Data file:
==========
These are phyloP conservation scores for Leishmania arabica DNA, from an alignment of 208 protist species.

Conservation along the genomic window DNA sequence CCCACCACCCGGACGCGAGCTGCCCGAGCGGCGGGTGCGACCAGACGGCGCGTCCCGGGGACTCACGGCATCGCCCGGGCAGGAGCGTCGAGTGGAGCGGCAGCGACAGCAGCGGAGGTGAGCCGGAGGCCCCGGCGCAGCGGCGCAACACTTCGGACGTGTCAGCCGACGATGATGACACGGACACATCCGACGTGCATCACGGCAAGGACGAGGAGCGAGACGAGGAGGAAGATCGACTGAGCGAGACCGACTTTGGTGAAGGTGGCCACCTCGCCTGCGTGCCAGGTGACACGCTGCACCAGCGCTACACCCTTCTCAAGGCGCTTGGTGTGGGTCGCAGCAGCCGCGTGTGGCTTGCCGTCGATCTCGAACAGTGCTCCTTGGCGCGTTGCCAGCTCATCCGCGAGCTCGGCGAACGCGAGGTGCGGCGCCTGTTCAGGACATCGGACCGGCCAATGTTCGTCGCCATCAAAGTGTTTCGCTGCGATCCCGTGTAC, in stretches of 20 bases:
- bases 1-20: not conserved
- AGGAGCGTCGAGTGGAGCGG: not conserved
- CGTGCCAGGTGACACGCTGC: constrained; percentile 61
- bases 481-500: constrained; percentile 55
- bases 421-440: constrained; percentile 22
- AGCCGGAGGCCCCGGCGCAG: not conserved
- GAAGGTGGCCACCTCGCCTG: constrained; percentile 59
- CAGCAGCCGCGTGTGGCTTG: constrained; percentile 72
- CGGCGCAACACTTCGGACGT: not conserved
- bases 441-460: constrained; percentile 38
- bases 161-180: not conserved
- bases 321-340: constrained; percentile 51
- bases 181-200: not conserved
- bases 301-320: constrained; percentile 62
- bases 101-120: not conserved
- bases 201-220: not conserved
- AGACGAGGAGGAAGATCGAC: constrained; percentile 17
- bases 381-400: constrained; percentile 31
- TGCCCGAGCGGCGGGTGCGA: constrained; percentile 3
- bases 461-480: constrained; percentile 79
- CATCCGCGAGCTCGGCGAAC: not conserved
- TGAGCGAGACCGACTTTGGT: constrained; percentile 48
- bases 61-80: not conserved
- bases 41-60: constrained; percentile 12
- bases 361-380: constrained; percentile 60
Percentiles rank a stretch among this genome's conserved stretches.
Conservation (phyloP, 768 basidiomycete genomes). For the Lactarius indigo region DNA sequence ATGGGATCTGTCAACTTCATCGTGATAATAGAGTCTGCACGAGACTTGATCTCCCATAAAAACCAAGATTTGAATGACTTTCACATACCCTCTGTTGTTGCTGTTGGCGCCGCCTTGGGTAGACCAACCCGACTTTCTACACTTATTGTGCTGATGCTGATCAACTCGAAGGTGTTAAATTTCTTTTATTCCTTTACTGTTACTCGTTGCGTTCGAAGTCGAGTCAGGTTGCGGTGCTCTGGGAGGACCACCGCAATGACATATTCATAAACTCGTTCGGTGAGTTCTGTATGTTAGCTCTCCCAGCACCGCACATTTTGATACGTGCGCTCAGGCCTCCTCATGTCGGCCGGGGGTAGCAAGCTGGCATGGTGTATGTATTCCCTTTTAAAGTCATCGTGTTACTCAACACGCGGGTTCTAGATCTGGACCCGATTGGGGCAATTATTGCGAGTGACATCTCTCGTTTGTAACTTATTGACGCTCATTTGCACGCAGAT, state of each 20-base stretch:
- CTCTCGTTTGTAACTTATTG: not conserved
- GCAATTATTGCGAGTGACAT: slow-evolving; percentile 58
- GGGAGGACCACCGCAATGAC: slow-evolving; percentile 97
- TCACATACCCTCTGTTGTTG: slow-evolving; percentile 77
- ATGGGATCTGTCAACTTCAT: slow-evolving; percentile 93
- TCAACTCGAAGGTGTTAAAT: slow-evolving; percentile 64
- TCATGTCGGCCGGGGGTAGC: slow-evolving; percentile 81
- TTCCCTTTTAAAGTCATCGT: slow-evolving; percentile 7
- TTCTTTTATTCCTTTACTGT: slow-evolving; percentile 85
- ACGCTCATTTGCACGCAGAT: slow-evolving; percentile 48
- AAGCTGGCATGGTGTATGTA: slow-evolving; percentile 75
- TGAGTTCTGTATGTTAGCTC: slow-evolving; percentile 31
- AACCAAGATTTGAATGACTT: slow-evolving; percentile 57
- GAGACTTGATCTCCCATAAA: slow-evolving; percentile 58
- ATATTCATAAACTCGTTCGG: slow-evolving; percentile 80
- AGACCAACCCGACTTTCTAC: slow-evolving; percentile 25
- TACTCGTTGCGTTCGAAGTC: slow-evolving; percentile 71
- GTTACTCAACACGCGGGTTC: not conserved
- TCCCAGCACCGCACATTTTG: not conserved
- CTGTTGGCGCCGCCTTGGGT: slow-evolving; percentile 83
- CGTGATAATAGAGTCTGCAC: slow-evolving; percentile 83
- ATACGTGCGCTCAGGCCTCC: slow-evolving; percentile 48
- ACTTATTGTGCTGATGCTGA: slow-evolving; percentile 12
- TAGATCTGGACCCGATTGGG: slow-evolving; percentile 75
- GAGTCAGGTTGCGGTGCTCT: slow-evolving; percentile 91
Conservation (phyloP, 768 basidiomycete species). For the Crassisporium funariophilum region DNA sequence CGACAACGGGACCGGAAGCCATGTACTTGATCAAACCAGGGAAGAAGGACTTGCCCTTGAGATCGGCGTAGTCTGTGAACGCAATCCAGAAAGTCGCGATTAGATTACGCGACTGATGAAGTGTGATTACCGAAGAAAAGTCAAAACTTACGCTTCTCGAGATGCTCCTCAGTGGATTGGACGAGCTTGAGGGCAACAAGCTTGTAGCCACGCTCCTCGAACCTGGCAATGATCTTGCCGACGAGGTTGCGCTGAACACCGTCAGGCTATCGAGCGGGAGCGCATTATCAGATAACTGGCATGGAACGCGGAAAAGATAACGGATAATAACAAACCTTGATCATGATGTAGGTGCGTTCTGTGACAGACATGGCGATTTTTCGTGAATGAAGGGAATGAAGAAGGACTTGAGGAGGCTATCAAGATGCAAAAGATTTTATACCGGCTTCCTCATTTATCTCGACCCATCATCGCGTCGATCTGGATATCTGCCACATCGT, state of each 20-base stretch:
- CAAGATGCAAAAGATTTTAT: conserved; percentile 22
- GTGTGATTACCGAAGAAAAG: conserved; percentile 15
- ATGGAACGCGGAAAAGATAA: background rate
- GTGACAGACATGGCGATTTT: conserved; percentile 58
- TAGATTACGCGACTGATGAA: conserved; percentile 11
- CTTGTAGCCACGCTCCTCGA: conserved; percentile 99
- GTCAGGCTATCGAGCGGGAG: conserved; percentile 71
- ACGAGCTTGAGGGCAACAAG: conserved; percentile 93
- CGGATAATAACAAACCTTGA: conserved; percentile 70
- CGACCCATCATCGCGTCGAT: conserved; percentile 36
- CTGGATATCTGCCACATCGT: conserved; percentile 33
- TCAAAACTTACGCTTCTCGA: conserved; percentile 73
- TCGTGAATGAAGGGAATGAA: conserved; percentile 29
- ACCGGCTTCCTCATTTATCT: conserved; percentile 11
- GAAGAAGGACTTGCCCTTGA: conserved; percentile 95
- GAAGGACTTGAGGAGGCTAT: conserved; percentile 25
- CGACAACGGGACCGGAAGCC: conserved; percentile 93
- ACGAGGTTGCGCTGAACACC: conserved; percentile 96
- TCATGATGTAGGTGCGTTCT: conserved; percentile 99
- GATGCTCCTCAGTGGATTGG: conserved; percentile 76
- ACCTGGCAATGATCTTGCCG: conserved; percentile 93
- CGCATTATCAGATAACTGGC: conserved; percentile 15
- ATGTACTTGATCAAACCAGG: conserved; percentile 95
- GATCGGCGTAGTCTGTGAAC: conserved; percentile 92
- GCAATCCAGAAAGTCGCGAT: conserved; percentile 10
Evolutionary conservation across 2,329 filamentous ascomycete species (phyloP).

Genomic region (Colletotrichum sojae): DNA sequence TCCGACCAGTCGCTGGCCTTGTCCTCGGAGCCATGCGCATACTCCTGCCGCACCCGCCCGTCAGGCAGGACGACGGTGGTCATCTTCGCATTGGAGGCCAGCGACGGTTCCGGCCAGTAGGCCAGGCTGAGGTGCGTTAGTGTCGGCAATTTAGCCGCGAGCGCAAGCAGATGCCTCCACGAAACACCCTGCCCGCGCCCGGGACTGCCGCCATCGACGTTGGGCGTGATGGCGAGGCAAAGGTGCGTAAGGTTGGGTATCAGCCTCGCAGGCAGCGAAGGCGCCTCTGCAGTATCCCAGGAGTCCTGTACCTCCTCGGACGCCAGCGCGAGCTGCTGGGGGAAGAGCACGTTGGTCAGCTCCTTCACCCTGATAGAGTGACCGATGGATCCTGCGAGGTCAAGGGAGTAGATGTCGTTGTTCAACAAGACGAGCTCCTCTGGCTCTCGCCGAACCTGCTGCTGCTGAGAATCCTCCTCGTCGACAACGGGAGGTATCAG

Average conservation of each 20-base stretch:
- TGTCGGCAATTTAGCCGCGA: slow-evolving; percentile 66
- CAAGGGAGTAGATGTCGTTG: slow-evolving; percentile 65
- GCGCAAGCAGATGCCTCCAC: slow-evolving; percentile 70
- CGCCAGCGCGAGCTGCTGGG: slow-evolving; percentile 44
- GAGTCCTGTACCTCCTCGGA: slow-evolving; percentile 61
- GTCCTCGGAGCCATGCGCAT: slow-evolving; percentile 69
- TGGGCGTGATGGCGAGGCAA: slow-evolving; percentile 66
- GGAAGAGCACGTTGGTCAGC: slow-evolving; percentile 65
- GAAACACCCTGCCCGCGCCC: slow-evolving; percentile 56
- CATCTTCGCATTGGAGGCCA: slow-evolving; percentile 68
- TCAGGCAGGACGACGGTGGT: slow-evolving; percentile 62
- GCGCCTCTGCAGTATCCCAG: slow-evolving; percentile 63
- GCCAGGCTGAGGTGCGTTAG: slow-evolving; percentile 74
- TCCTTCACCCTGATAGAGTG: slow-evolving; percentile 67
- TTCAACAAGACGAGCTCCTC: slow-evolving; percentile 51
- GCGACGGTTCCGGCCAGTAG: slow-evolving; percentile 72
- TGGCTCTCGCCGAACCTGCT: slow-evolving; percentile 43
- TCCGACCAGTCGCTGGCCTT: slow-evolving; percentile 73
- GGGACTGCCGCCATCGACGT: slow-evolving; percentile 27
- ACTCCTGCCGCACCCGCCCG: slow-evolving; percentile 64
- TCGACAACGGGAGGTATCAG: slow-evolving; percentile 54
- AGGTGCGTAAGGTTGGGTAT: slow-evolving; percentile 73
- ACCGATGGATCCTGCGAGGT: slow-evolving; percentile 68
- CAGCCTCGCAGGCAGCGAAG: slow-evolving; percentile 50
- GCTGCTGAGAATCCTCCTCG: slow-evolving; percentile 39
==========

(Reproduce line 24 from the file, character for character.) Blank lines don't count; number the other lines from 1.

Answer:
- TGAGCGAGACCGACTTTGGT: constrained; percentile 48